Regional reviews of the WI and WSI are left to the reader. Here, it is sufficient to note two patterns. First, the two-dimensional WI also produces a new map of well-being. No country has both a high HWI and EWI, so the remaining general categories of low HWI and high EWI, high HWI and low EWI, and low HWI and EWI are mapped. Again, a poor color scheme renders interpretation virtually impossible, but two observations stand out. First, many countries with both low HWI and EWI are those undergoing rapid industrialization. Second, EWI varies in all groups, despite an overall trend to decline as HWI rises. This, Prescott-Allen argues, is evidence that human well-being does not necessarily require ecosystem destruction.
The second notable pattern is that countries with high HWI still cluster in one group. The HWI has higher values than the EWI, so simple arithmetic isolates high HWI countries in any comparative measure. Thus, maps of the WI average and WSI ratio produce the old familiar patterns of “well-off ” and “poorly off” countries, with some exceptions. True, “well-off ” countries are now ranked “medium” or “poor,” rather than “good,” but the overall geographic distribution can also be used by the skeptic to argue that ecosystem destruction is a necessary consequence of improving human well-being. Hence, the map of the two-dimensional WI is more effective at capturing worldwide development diversity, while the maps of WSI and the WI average capture worldwide low ecosystem wellbeing.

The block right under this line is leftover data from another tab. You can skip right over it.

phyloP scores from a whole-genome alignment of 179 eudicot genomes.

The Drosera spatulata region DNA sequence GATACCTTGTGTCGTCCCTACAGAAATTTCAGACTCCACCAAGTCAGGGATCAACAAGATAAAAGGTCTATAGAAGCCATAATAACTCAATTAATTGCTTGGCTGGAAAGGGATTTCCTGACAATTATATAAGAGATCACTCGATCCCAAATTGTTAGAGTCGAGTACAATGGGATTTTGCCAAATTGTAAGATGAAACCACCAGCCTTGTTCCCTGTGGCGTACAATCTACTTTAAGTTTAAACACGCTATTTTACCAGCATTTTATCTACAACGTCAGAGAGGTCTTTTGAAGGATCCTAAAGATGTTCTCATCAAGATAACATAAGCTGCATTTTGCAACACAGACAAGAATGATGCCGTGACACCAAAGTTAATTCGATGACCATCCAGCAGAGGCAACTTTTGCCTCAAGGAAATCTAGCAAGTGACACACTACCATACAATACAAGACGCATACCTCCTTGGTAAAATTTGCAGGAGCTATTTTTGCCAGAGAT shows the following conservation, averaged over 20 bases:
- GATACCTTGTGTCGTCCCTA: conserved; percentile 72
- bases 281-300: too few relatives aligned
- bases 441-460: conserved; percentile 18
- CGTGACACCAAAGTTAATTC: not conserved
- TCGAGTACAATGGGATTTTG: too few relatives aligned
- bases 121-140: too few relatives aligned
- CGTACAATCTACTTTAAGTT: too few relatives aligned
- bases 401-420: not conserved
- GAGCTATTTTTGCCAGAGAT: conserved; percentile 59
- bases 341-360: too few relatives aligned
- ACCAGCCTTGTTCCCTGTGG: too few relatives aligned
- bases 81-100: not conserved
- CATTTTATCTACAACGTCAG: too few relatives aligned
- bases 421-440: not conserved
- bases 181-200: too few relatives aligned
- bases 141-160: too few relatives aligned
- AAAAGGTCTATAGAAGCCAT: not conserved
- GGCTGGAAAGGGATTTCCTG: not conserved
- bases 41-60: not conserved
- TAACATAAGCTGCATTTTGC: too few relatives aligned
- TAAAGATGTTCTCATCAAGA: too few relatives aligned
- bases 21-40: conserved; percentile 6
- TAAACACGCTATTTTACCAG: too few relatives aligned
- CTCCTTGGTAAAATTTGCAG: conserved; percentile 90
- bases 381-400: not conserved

There are so many ways to measure development and well-being that to criticize Prescott-Allen’s extensive effort seems almost petty. The new HWI is fertile ground for application and comparative analysis. It should be adjusted for new concerns about aging, which would break the bloc of high HWI-high income countries. The EWI combines a wealth of material but is difficult to interpret. One wonders if its separate components are more valuable for detailed research. Poor graphics are an unfortunate handicap, sometimes masking critically important information. Policy recommendations, while integral to the Bellagio principles, seem to draw on general principles of sustainable development rather than specific observations of the study. Inevitable shortcomings aside, Prescott-Allen has produced an extensive, original, and valuable work, with practical applications for the researcher, instructor, and planner. The Wellbeing of Nations turns up in required course readings and in policy presentations. However, a search of citation indices found no academic citations or reviews. Given its practical and research potential, let us hope